Gwynne Ann Unruh is an award-winning reporter formerly of the Alamosa Valley Courier, an independent paper in southern Colorado. She covers the environment for The Paper.

There’s gonna be a party around the state this year on 4/20 whether you are sequestered at home or not. It’s been a Hard Day’s Night getting ganja legalized in New Mexico, and it’s appropriate that pot became legal in April, as this month holds the celebration day honoring cannabis around the world. The term 420 will be on the mouths of many New Mexicans in the cannabis culture who imbibe as they celebrate the legalization of recreational cannabis in their enchanted land this year. The international counterculture holiday 4/20 at 4:20pm is when marijuana enthusiasts around the world light up a joint in celebration of cannabis.

The dayis beloved by pot smokers around the world as a reason to toke up with friends each year. The numerical code for marijuana—420, 4:20, or 4/20 is “Weed Day,” and in the cannabis culture it’s used as slang for marijuana and hashish consumption, especially smoking around the time 4:20pm on April 20. In the United States on 4/20, tens of thousands of Americans traditionally gather around the country for cannabis-oriented celebrations for a drug that remains illegal in the U.S. federally—while states around the country are just saying, “No” in rapid succession and legalizing cannabis within their state, both for medicinal and recreational use. 

So how did the date become an international holiday for smoking and celebrating the green weed? The most plausible story comes from Chris Conrad, curator of the Oaksterdam Cannabis Museum in Oakland, California. The secret code “4:20” was originally used by a group of friends at the San Rafael High School in California in the early 1970s who called themselves “the Waldos” and participated in ritually smoking marijuana every day at precisely 4:20pm, getting high in front of a statue of scientist Louis Pasteur.

In 1971 the five high school students used the term “4:20” as a code name in connection with a plan to search for an abandoned cannabis crop, based on a treasure map made by the grower. One of the Waldos would call for a “4:20 Louis” which meant that everyone was to meet at the statue to search for the marijuana on the treasure map.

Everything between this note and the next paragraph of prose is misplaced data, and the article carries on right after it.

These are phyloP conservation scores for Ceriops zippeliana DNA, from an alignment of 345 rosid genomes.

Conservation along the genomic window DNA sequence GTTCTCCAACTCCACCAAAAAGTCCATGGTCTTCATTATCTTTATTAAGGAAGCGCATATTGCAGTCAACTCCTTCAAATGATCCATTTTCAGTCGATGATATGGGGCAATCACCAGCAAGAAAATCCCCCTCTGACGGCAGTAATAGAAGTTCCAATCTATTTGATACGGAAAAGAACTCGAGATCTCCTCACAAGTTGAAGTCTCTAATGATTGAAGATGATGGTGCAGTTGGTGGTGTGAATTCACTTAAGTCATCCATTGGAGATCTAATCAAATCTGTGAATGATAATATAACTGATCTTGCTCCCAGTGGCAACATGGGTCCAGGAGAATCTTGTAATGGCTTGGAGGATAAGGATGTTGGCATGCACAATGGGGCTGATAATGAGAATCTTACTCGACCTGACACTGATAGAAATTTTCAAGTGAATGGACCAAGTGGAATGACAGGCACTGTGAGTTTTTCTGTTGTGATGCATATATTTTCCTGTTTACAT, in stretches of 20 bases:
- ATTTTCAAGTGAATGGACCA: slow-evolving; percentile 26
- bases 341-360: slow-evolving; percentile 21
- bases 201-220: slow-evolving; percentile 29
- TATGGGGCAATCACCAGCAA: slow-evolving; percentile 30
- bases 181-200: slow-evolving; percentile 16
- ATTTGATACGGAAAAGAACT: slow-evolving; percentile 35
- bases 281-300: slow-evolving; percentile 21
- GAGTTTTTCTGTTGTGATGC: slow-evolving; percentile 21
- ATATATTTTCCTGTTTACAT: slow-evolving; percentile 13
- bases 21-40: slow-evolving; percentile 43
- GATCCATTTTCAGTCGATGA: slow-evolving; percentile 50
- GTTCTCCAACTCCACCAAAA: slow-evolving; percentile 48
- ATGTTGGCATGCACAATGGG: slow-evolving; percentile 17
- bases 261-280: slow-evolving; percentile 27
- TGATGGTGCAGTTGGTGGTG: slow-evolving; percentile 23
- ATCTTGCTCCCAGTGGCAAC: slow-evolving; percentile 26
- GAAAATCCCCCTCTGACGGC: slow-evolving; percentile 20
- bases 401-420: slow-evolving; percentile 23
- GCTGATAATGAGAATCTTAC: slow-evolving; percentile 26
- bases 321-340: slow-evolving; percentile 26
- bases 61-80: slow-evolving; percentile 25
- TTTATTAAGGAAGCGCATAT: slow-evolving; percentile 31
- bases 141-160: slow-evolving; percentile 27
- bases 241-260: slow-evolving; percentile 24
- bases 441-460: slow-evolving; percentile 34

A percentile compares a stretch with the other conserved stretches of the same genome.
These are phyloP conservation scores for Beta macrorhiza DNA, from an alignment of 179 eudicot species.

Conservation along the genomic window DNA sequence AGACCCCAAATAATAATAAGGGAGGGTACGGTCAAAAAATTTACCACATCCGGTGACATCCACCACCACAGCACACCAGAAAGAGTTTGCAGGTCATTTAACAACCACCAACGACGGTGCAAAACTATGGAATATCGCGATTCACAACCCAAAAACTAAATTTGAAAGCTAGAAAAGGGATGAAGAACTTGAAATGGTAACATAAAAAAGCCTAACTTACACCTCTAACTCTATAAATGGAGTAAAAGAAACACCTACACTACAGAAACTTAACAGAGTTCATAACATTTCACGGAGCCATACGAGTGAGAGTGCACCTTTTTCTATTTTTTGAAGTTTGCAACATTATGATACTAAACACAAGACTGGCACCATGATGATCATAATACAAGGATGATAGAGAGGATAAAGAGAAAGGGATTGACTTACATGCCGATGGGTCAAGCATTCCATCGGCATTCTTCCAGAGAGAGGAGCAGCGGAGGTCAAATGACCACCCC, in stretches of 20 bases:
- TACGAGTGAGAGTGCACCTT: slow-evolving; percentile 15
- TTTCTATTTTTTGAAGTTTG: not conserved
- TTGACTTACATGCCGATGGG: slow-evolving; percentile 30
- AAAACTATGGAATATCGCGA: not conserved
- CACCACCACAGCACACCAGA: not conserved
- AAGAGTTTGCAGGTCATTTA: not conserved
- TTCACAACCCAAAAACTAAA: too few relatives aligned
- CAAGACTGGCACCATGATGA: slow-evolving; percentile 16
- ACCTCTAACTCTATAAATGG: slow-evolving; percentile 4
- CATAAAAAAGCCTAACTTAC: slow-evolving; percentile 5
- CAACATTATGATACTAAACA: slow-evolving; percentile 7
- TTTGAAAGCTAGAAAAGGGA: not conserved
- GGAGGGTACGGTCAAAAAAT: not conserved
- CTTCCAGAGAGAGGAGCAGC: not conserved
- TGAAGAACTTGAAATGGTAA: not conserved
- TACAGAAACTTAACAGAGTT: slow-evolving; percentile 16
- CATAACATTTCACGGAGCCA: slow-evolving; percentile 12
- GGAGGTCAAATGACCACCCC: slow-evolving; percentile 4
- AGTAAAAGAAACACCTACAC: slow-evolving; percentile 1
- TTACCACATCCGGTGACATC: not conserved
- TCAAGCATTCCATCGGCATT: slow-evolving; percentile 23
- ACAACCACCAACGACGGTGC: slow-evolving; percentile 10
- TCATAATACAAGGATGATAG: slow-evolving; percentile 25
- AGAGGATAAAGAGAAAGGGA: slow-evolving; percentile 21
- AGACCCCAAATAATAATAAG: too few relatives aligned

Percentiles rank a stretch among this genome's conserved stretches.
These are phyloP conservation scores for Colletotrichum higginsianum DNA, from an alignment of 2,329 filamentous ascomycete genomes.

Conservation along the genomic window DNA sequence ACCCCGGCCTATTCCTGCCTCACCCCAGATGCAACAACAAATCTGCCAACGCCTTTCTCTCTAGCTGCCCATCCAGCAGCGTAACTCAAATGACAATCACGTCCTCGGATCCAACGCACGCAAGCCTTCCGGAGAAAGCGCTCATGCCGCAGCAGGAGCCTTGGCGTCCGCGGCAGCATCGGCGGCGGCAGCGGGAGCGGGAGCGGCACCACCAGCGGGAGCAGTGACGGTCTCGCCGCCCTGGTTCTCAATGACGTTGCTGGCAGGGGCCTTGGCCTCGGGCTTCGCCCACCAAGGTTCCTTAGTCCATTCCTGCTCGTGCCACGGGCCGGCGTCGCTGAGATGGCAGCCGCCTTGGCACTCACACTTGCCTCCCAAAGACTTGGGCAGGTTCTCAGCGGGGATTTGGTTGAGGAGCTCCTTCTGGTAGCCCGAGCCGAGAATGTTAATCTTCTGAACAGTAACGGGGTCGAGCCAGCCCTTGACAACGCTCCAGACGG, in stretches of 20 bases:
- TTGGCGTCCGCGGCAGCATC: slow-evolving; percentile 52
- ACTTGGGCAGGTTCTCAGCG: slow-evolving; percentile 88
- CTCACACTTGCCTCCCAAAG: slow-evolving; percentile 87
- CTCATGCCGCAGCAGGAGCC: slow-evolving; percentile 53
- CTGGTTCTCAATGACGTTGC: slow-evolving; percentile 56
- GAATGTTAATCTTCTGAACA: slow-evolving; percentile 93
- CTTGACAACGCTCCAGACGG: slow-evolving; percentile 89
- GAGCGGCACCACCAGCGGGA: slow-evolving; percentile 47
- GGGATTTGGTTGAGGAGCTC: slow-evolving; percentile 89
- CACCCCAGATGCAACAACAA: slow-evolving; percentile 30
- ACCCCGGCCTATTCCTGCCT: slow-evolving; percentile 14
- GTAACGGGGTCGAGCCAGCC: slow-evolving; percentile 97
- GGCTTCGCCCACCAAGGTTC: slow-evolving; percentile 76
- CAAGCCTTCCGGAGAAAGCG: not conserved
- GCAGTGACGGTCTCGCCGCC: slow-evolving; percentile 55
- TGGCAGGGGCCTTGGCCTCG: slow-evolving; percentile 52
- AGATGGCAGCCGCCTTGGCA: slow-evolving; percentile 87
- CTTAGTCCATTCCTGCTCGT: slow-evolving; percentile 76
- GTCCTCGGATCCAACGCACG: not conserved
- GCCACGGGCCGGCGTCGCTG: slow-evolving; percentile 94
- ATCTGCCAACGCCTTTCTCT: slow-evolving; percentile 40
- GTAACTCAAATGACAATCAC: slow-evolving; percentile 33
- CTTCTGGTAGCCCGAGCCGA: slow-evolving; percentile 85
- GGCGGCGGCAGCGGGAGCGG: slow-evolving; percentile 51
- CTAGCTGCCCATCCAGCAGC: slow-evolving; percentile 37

Eventually “4:20 Louis” became just “4:20,” and the number became recognized not as a call to hunt for the abandoned cannabis, but as a code word for saying, “Let’s go smoke some pot.” True potheads are supposed to smoke every day at 4:20pm and all day on April 20. As the 420 ritual spread, it was converted into 4/20 for calendar purposes, birthing the day of celebration. This ultimately led to 420 being the code for anything marijuana related.

Interestingly, California Senate Bill 420 (known as the Medical Marijuana Program Act) was a bill introduced by John Vasconcellos of the California State Senate, and it subsequently passed by the California State Legislature and was signed by Governor Gray Davis in 2003.

Generally, when you see the term 420-friendly in website advertising for housemates, tenants or in dating app advertisements, it simply means that the person or place is accepting of people who smoke weed, or is open to dating someone that uses marijuana and probably does themselves. Some say “420” is code among police officers for “marijuana smoking in progress.”

Many hotels have removed the number 420 because of its links with the cannabis culture. The number is an attraction for pot smokers. One hotel has taken to indicating its room 420 with a sign that reads 419+1 in a bid to avoid links with marijuana.

When recreational use of marijuana was made legal in Colorado in 2012, the “Mile Marker 420” post became highly coveted, and zealous, giggling, sticky fingered marijuana enthusiasts kept stealing the highway marker located on a stretch of Interstate 70 just west of the Kansas border. “Obviously people steal these signs,” Amy Ford of the Colorado Department of Transportation told the Denver Post. “In the past, if a sign was stolen too much, we wouldn’t replace it.”

When the Colorado Department of Transportation really got tired of replacing the marker, they got creative and transportation officials found a way to foil the thieving potheads. They removed the “420” mile marker along Interstate 70 and replaced it with “419.99.” “This is sort of an innovative way for us to keep the sign there,” Ford said.

The mile marker spot had become a destination—for some it was just to see if the sign was for real, for others they went there to grab a few selfies with a joint in hand. While there was less sign thievery than before the switch, it hasn’t been a complete success. The Mile 419.99 sign went missing a few times too. So now it appears to be permanently closed. 

Another holiday for cannabis use has recently come onto the cannabis scene: July 10. The number 710, or 7/10, is now also considered a “stoner” holiday for consuming cannabis oil products or concentrates. The term 710 rotated upside-down spells OIL, a word used to describe highly potent cannabis products such as hash oil, shatter, wax, etc.

If you are looking for a historical road trip across the U.S. this summer, the following states have 420-mile markers: I-5 California, I-10 Texas, I-20 Texas, I-35 Texas, I-40 Tennessee, I-40 North Carolina, I-70 Colorado (maybe), I-70 Kansas, I-75 Florida, I-80 Nebraska, I-90 Montana. In New Mexico, Interstate 10’s length is 164.3 miles—not a problem. Interstate 25 is 462.124 miles long within the state. That marker is an endangered species. Start your engines.